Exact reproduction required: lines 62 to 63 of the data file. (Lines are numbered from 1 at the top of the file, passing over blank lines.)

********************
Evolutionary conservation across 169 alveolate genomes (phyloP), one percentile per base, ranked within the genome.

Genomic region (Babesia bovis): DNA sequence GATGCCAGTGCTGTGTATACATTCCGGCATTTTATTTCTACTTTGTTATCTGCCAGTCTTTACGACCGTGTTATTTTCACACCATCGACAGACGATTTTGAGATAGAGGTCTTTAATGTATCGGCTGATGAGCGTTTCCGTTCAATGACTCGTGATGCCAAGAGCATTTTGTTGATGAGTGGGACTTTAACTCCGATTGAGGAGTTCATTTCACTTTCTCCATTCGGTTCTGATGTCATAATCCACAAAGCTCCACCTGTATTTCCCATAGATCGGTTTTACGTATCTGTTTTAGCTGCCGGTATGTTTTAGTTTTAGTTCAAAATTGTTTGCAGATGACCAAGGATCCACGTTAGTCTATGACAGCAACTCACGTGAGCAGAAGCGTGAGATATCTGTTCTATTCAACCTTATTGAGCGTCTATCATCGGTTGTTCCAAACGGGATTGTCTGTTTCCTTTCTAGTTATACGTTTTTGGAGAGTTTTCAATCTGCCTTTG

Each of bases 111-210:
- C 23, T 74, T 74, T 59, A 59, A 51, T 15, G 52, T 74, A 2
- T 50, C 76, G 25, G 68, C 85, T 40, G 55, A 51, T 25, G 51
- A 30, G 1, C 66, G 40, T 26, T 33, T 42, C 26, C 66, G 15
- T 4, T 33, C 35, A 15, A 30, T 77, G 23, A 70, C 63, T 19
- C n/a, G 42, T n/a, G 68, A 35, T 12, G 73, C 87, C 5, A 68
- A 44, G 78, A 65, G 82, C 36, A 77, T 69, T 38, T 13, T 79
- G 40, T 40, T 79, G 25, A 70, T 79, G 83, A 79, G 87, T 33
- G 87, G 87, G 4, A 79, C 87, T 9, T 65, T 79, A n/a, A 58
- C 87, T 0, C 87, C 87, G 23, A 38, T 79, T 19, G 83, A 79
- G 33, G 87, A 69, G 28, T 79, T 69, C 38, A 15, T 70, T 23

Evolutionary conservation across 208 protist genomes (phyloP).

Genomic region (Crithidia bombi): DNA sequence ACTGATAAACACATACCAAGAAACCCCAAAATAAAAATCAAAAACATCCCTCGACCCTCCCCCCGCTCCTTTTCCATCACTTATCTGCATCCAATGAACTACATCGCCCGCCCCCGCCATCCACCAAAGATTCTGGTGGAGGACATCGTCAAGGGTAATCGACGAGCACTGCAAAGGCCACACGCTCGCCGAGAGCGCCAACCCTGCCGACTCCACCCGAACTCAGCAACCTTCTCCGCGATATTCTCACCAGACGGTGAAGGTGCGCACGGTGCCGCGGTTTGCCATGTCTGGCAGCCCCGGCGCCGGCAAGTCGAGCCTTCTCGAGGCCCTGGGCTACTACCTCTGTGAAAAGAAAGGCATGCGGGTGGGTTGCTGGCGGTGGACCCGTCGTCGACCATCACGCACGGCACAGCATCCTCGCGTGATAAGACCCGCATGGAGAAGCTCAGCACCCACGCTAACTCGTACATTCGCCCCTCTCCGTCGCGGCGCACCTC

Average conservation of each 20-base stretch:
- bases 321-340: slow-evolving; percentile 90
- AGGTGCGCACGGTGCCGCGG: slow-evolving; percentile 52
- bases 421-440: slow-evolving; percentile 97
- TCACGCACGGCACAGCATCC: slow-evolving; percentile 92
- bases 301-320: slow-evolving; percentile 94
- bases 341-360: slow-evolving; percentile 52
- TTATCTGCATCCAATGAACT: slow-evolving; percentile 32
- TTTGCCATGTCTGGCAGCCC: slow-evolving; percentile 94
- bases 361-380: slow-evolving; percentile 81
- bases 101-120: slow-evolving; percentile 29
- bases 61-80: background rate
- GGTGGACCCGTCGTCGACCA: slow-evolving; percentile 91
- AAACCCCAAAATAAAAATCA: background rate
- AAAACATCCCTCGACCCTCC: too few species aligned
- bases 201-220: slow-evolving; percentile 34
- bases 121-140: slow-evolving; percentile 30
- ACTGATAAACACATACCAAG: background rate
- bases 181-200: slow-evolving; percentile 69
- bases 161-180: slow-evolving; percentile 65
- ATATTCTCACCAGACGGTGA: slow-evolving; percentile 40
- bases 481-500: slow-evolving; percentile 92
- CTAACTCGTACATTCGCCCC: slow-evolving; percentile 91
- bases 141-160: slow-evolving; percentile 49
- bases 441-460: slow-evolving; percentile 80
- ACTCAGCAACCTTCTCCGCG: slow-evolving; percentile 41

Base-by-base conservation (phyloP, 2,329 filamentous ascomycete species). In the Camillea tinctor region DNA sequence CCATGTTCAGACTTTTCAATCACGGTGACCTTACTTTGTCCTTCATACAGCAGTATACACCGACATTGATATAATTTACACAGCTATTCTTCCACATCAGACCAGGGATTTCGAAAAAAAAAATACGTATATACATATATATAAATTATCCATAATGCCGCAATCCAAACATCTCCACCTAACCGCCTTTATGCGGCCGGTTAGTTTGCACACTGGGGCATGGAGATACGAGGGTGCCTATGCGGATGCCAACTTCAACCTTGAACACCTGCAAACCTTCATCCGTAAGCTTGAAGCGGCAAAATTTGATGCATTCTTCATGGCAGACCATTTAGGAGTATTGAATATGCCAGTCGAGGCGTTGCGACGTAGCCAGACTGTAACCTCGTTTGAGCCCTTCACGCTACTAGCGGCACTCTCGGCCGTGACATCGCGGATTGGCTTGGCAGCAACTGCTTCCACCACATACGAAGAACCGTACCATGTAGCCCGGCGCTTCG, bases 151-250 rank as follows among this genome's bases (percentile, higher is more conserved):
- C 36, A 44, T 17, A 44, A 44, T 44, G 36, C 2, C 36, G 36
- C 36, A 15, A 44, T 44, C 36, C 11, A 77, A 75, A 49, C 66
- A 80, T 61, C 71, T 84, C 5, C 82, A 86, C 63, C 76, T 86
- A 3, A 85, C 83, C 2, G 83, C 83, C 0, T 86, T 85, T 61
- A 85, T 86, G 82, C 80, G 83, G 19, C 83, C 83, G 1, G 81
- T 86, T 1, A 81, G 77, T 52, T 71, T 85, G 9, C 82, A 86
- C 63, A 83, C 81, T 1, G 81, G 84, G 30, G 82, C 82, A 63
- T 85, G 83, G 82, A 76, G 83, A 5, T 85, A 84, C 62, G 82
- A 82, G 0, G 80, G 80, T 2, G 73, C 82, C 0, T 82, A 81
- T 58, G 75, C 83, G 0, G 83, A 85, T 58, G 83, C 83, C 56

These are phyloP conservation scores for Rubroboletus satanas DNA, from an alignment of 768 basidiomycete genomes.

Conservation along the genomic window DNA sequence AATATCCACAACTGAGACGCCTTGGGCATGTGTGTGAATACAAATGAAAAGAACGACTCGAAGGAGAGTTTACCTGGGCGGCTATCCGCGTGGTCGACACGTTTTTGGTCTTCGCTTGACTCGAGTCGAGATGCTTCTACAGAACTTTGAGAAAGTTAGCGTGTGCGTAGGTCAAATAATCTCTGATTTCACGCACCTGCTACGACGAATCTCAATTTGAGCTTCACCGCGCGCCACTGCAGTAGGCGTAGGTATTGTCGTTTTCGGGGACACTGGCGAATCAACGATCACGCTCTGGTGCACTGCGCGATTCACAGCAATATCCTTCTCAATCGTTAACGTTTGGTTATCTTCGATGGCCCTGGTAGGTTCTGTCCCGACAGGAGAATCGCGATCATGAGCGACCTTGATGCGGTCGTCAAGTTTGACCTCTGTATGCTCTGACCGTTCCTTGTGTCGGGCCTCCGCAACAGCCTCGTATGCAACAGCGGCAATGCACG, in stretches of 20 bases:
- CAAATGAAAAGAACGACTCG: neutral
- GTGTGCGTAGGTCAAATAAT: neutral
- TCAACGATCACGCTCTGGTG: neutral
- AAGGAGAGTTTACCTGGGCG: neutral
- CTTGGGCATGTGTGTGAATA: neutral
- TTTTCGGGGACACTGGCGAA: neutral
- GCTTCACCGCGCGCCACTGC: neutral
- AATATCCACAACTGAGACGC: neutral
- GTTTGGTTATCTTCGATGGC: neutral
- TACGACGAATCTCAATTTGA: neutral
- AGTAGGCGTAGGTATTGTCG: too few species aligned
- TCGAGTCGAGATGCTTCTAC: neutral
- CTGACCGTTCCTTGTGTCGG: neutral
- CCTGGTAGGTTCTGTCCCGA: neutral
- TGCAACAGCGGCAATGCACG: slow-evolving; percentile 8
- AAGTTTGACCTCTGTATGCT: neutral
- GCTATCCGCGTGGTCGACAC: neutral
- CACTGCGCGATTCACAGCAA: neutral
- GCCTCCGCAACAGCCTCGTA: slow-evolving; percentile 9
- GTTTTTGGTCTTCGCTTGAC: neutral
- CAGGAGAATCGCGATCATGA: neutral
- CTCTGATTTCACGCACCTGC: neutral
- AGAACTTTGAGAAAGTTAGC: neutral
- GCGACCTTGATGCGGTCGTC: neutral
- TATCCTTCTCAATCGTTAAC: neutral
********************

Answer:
- AATATCCACAACTGAGACGC: neutral
- GTTTGGTTATCTTCGATGGC: neutral